JACKSON, Miss. (AP) — As “The Muppet Movie” opens, Kermit the Frog sits on a log in a swamp and sings “The Rainbow Connection,” a song reprised at the end of the 1979 film by a host of the Muppet family.

“We in Leland know in our hearts that is Deer Creek,” said Ashley Zepponi, project director of the Jim Henson Boyhood 20th Anniversary Celebration.

It is that creek, said Dot Turk, who has written a book on the history of Leland, along which Jim Henson played and lived until the age of 12 when his family moved to Maryland.

On Saturday — on what would have been Henson’s 75th birthday — the town of Leland will celebrate with the renaming of the Broad Street Bridge over Deer Creek as “The Rainbow Connection.”

The celebration also marks the 20th anniversary of the Jim Henson Museum, which includes a tableau honoring Kermit, photographs from the Henson family album and various Muppet memorabilia.

The Henson estate has granted approval for the bridge renaming.

Zepponi said Deer Creek was chosen because it is the heart of the community. During the Christmas season, local residents gather at the river to await Santa Claus who floats down the river on his sleigh.

“It is also where Jim played and spent countless hours as a child,” Zepponi said.

Turk said playing along the creek was where Henson gained his love of nature. Zepponi said that was one of the reasons the bridge site was chosen.

The span already has been painted Kermit green.

The dedication gets under way at noon Saturday and among the speakers is puppeteer Fran Brill. Brill, one of the original puppeteers on the “Sesame Street” TV show and the first female puppeteer hired by Henson, will speak at the noon event at the Broad Street Bridge.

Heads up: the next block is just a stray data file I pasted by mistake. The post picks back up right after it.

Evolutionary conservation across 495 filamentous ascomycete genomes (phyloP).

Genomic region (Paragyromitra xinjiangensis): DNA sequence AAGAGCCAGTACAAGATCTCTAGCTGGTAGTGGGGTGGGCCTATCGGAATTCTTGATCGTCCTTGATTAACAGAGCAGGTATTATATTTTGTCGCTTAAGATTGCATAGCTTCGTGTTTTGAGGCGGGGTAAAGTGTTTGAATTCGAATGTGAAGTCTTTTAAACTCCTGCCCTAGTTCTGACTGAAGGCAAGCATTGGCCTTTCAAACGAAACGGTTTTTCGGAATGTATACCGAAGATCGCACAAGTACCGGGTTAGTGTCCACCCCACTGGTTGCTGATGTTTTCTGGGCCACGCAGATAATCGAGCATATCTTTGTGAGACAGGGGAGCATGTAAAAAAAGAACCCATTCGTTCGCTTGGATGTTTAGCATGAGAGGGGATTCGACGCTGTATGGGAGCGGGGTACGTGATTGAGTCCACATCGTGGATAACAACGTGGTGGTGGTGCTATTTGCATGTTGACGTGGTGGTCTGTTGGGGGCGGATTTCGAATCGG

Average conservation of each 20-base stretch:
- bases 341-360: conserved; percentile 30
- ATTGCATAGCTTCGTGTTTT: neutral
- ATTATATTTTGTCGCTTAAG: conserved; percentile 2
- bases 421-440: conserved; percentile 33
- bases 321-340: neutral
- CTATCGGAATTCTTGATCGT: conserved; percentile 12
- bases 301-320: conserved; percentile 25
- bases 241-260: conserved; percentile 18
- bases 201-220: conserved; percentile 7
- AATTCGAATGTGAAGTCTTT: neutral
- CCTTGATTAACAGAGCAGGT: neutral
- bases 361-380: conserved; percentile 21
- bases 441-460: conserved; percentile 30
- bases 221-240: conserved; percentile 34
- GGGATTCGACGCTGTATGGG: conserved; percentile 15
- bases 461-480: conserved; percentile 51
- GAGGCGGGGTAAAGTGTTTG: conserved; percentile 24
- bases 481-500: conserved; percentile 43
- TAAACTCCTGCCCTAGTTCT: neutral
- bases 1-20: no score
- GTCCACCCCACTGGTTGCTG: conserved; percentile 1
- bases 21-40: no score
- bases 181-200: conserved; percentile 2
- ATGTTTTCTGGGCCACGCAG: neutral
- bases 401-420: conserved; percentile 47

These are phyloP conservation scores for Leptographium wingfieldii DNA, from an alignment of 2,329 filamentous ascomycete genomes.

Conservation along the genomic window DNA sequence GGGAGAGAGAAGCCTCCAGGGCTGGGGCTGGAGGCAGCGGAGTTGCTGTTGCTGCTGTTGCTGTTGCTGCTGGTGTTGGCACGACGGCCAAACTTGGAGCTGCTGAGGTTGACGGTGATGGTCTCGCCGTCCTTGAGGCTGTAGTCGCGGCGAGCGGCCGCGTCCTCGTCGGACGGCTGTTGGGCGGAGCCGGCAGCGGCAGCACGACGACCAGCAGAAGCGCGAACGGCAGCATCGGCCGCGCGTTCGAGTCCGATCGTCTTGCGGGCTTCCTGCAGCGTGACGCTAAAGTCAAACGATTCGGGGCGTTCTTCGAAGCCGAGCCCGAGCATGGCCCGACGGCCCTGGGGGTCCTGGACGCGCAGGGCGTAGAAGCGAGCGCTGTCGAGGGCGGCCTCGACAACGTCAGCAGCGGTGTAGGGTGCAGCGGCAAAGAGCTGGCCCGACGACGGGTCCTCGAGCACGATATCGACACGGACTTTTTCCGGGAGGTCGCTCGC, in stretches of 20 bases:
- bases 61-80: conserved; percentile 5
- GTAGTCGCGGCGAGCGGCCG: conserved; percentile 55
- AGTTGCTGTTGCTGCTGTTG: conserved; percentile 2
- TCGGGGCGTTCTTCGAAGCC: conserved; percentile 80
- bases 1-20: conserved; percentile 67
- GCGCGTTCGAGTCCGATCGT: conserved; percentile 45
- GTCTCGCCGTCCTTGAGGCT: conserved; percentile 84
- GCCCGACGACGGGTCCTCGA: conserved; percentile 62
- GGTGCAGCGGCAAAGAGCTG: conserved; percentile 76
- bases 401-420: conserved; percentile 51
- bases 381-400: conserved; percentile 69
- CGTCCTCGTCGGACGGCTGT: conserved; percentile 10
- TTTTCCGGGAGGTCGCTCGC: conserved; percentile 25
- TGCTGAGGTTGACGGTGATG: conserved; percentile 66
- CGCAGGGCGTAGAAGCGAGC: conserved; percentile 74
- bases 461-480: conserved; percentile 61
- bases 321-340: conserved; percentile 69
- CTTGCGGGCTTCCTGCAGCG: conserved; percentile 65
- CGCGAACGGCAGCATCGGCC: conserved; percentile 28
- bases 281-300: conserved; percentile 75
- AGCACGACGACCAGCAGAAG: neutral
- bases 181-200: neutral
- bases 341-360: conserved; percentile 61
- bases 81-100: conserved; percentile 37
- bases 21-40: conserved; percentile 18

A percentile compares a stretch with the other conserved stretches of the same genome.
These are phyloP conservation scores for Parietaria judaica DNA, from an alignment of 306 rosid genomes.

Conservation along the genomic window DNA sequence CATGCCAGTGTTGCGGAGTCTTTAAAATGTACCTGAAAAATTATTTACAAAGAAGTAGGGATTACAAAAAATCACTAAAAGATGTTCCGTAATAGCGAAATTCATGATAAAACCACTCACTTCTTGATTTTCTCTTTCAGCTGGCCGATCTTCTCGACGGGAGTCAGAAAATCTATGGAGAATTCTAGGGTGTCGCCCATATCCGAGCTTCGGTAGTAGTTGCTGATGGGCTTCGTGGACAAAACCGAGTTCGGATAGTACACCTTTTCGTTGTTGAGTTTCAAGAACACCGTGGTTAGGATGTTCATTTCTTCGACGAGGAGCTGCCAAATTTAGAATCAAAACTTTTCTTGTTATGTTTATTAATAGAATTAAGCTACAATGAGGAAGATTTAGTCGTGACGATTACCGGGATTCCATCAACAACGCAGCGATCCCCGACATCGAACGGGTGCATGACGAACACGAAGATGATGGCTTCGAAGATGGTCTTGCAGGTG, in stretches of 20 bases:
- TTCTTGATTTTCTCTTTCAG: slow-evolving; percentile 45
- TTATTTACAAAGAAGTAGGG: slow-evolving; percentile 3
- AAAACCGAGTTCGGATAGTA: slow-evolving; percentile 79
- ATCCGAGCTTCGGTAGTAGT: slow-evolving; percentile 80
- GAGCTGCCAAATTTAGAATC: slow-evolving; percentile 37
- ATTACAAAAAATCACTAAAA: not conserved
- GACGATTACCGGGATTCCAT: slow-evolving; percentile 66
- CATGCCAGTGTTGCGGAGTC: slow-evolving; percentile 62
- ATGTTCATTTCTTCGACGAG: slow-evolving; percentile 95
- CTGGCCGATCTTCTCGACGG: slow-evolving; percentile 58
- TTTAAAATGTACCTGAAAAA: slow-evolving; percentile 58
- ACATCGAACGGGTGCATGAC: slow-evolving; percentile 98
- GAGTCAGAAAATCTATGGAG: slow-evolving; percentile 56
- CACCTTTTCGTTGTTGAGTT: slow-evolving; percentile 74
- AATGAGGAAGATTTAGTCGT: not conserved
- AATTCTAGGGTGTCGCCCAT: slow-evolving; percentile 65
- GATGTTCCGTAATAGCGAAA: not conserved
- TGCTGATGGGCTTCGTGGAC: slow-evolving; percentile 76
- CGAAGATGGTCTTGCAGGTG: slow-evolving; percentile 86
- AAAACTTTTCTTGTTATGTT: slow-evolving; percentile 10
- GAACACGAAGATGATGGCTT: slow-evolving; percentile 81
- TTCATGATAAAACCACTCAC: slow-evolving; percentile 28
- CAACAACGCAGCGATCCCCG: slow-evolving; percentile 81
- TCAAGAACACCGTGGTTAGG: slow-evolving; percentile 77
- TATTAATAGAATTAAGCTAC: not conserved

The local arts festival will celebrate what would have been Henson’s 75th birthday and the 20th anniversary of The Jim Henson Boyhood Exhibit.

Zepponi said plans are to ultimately refurbish the bridge and add a sculpture at the site. She said a celebration is being planned to coincide with the release of a Henson biography next year.

Kermit the Frog debuted in a 1955 television comedy called “Sam and Friends,” which aired locally in Washington, D.C., but he looked more lizard-like then. Kermit was fashioned from an old coat belonging to Henson’s mother and Henson named the frog after a childhood friend, Kermit Scott, who died in 2008 in Monroe, La.

Henson and his 2-foot tall puppet joined “Sesame Street” in 1969. “The Muppet Show” followed in syndication 1976 and ended its run in 1982.

Henson gave Kermit a voice and a life for 35 years, until his death in 1990.

Turk said Henson’s family moved to the Leland area in 1931. His father worked at the Stoneville agriculture experiment station. Henson was born in 1936. In 1948, the family moved to Maryland where “he stumbled into his career,” Turk said.

The University of Maryland, where Henson went to school, has a statue of the famous puppeteer and Kermit on campus.

Turk said Henson had been invited back to Leland several times but couldn’t attend. Once he sent a photograph of Kermit and himself inscribed to the city with the notation “the birthplace of the frog.”

“The city has picked up on that,” Turk said. “He was absolutely attached to us even though he didn’t have much chance to get back here.”

Turk said Henson was known for his humility. She said in one of his letters to the city, Henson wrote: “My regards to anyone in Leland who may still remember me.”

“The Rainbow Connection” was written by Paul Williams and released in June 1979. The song was nominated for an Academy Award for Best Song.

(Copyright 2011 by The Associated Press. All Rights Reserved.)


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